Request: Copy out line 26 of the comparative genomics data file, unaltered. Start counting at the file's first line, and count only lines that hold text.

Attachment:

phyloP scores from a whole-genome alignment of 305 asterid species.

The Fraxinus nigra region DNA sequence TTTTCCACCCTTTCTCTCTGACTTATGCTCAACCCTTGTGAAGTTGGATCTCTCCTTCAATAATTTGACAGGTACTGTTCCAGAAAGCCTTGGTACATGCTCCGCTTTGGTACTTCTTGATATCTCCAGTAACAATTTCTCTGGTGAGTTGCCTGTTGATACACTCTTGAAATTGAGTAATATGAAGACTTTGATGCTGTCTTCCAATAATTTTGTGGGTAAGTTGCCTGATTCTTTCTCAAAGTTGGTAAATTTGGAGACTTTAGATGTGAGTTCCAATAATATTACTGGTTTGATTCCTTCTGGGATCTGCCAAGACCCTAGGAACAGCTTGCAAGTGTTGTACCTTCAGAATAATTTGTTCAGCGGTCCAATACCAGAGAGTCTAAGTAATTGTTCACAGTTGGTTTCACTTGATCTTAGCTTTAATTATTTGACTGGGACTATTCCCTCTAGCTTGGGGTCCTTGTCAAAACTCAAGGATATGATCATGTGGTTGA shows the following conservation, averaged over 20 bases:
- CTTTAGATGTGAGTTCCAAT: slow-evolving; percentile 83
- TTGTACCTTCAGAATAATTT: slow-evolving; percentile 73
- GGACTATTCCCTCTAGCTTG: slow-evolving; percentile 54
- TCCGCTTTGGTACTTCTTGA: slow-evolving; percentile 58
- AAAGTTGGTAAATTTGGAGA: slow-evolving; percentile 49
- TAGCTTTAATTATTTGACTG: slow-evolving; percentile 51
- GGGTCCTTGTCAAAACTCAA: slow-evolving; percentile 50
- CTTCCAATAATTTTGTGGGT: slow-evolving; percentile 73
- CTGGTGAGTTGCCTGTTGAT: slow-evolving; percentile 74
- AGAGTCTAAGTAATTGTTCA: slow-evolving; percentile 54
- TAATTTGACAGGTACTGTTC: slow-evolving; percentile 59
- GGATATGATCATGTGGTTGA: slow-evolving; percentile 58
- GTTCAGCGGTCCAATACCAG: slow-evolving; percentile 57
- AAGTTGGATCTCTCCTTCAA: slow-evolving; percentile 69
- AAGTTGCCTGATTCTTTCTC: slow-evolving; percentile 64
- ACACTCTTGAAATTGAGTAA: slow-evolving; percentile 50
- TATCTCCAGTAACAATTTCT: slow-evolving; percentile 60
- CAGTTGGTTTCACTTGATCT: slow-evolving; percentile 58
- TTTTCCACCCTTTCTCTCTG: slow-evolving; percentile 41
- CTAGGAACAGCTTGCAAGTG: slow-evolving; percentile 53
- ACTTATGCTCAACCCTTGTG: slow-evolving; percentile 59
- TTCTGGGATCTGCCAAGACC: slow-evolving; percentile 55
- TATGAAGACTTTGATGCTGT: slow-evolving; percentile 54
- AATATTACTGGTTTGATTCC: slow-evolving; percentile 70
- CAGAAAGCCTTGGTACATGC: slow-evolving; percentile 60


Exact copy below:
- AATATTACTGGTTTGATTCC: slow-evolving; percentile 70